I’ve noticed a shift in my attitude toward food the last few years. Instead of enjoying it, I began to resent the thinking about, making, shooting, and even the consumption of food. That’s when I recognized my blog was no longer my way to document the recipes I liked, but rather the recipes I felt an obligation to post. It’s a stupid mindset: anticipating what others will like. That’s a formula for unhappiness. That’s not for me.
Around the same time, I let a number of nagging physical injuries pile up to the point where being active seemed to further damage my body than help it. I had had enough. It was high time I got my shit in order and put health first – both mental and physical – and that takes time. I’m using a combination of yoga, ice, ibuprofen, stretches, rest, physical therapy, and exercise to get myself back on track. Just in time for sliding season.
backcountry ski touring
resorts are opening more terrain each day
getting pups out to play in the snow
the first skijor of the season
Thanksgiving skiing is usually full of new aches and soreness when the season kicks off, but we hit the ground running (or skiing) early this year with those October storms and some indoor training. Instead of the traditional big turkey dinner carb bomb, we kept dinner normal and loaded our week with lots of outdoor exercise. I felt better about life, about myself. I just felt better. I can sustain this.
a little turkey, cheese, apple, dog treat indulgence for the pups
naptime after running around outside
Part of feeling better was that I had stopped eating dairy. You know how chocolate is that thing many people can’t resist? I can’t resist dairy. Well, I can resist milk – I’m not a fan of milk. But I love those delightful treats that come from milk and cream like custard, ice cream, mousse, pastry cream, whipped cream, caramel, pudding. It used to be the gastrointestinal distress was worth the gamble, but it’s not. It really isn’t.
Then a few months ago there was a brief discussion of alternative “milks” on public radio. Someone said they liked oat milk the best. I’m the person who regards food fads with great skepticism until they are no longer fads. I’m that person who discovers this awesome new thing years after everyone else has. So that’s me with oat milk. I merely wanted a non-dairy option for cold milk tea. I loved it. Then I wondered if I could make rice pudding with oat milk. And I did.
arborio rice, vanilla bean, oat milk, salt, sugar, cinnamon stick
As far as I can tell, the oat milk (or almond milk – I haven’t tried it, but people list the two as interchangeable) can be a 1:1 substitution for regular milk. I chose arborio rice because I like starchy short grain rice for pudding. You can use long grain, medium grain, brown, sushi, jasmine. I’m not sure about sweet rice or black rice, but you get the general idea. The method is pretty straightforward: keep it on a low simmer for over an hour (up to 90 minutes) and stir often.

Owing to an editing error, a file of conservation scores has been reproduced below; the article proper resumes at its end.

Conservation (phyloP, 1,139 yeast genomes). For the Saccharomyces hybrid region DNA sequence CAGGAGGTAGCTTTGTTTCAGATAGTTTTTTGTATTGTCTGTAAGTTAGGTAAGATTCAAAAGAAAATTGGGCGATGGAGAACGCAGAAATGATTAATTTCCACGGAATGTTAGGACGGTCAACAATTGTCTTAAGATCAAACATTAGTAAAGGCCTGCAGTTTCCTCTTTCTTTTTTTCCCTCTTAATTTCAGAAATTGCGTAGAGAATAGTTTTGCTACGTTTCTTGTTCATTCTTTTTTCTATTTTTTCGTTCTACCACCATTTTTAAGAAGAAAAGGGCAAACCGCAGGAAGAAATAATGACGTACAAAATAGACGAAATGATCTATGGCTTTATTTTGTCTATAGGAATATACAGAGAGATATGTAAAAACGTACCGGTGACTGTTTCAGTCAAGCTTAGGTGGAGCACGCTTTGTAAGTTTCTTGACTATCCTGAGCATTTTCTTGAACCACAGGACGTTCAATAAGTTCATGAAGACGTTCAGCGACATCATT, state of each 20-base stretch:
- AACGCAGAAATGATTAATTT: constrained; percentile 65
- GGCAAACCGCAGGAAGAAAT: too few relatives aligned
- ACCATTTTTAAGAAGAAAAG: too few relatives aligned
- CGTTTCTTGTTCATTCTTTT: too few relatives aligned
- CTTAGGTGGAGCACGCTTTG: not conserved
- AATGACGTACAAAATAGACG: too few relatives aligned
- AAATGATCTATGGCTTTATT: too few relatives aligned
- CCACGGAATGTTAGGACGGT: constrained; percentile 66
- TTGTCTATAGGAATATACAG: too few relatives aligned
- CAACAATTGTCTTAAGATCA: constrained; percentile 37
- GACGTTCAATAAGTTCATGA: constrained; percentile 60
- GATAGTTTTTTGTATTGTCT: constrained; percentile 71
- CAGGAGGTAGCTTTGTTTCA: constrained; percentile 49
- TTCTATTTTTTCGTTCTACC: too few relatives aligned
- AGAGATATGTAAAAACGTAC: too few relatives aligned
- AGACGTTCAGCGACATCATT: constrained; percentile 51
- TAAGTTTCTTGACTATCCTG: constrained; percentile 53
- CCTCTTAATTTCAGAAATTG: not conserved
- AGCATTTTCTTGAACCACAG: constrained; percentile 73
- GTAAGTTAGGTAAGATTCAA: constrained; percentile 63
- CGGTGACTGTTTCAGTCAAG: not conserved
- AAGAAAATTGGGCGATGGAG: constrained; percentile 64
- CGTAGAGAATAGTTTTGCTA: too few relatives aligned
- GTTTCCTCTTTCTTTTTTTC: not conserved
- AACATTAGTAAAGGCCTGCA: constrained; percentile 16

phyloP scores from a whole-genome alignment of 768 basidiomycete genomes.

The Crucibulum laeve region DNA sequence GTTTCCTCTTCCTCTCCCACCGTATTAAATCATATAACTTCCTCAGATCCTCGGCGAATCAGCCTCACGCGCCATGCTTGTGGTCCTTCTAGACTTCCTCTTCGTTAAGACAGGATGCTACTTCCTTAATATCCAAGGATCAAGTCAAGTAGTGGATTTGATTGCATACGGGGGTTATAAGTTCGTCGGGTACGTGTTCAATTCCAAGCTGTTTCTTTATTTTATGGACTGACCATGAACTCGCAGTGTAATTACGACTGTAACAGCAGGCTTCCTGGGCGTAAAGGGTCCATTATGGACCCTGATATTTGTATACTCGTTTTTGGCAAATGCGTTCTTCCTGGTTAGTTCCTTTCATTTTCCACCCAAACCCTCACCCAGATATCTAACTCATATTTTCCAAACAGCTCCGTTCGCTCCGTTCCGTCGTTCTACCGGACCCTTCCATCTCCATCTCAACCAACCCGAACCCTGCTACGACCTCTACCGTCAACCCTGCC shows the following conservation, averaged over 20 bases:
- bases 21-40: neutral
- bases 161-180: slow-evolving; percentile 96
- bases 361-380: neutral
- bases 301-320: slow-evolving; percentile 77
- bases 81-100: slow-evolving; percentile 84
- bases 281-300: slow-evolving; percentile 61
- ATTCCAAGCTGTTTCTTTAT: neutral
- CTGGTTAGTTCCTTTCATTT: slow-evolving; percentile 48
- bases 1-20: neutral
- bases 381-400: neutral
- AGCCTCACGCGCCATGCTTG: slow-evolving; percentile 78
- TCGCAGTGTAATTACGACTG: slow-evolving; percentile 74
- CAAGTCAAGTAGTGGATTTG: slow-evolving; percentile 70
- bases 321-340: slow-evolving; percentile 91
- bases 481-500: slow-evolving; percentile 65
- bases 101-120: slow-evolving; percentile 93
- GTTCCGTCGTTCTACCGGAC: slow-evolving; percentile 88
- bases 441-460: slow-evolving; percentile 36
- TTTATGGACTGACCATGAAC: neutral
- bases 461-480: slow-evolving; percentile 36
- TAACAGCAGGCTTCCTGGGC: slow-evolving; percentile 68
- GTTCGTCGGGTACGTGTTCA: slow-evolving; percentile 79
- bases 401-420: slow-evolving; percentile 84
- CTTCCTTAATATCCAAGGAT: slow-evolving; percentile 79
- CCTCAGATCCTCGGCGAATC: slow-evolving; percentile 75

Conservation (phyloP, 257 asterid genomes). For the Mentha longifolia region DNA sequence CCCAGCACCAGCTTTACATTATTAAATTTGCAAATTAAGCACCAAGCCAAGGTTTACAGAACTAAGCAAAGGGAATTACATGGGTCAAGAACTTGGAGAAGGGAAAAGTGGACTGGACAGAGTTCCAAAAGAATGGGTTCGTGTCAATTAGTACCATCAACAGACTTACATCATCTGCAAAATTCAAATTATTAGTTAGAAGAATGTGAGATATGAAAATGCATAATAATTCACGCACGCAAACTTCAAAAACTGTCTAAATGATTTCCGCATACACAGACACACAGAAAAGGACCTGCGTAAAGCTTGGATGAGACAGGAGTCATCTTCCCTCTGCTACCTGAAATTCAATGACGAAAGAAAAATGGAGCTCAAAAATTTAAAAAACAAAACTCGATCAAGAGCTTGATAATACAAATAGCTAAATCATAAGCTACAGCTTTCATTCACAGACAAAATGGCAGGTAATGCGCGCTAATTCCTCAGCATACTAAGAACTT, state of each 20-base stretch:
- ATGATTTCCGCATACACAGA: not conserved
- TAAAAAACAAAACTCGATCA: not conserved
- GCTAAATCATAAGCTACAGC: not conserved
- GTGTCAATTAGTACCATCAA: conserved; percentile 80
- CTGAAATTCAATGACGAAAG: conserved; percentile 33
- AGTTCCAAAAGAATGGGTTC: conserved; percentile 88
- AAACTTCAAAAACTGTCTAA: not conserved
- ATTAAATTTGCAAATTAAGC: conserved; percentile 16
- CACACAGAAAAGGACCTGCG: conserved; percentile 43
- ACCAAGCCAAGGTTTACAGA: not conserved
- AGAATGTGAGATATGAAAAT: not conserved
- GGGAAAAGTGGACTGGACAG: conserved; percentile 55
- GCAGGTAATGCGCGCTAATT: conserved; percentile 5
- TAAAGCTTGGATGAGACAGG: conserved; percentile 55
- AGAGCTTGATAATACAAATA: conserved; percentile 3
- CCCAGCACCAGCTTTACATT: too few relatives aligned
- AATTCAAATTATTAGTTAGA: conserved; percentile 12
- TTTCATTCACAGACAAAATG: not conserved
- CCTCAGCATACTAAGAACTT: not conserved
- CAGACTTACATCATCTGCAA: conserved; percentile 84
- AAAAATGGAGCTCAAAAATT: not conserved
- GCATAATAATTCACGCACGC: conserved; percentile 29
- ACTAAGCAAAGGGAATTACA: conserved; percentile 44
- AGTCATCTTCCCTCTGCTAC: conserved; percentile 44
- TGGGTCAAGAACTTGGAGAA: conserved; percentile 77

bring the oat milk, vanilla, cinnamon, and salt to a low simmer
add the rice and sugar and simmer until the rice is tender
Rice pudding is not a difficult recipe, but it requires babysitting. The stirring is to keep the bottom from accumulating into a gloppy mess. Bonus: oat milk doesn’t burn the way regular milk does, so it will be a little more forgiving. My rice took 75 minutes to become soft to my liking. I found the pudding got a little too thick around 65 minutes, so I poured an additional 1/2 cup of oat milk into the pan.
thick and creamy
Once the pudding is done, you can serve it warm or chill it completely and serve it cold. I like both. It keeps up to 5 days in the refrigerator, beyond which I can’t really say because I ate it. All. It’s creamy, and nicely flavored with cinnamon and vanilla, and I don’t miss the dairy one bit. If you’re looking for a non-dairy, or vegan, or more sustainable rice pudding – here you go.
topped with persimmon and pomegranate
great for breakfast or dessert
Oat Milk Rice Pudding
4 cups oat milk or almond milk, plus more if needed
1 stick cinnamon
1 vanilla bean, split and scraped
pinch of salt
1 cup arborio rice
3-4 tbsps granulated sugar (to taste)
Bring 4 cups of oat milk (or almond milk), cinnamon stick, vanilla bean (pod and seeds), and a pinch of salt to barely a simmer in a medium saucepan over medium-low heat. Stir the rice and sugar into the pan and return to a simmer. Keep it on the lowest simmer possible for 60-90 minutes (it took me 75 minutes) until the rice is tender, giving it a good stir every 3-5 minutes. If the pudding gets too thick before the rice is cooked through, stir in more oat or almond milk to achieve your desired consistency. Remove from heat. Makes 4 cups. Store in airtight container in the refrigerator for up to 5 days.
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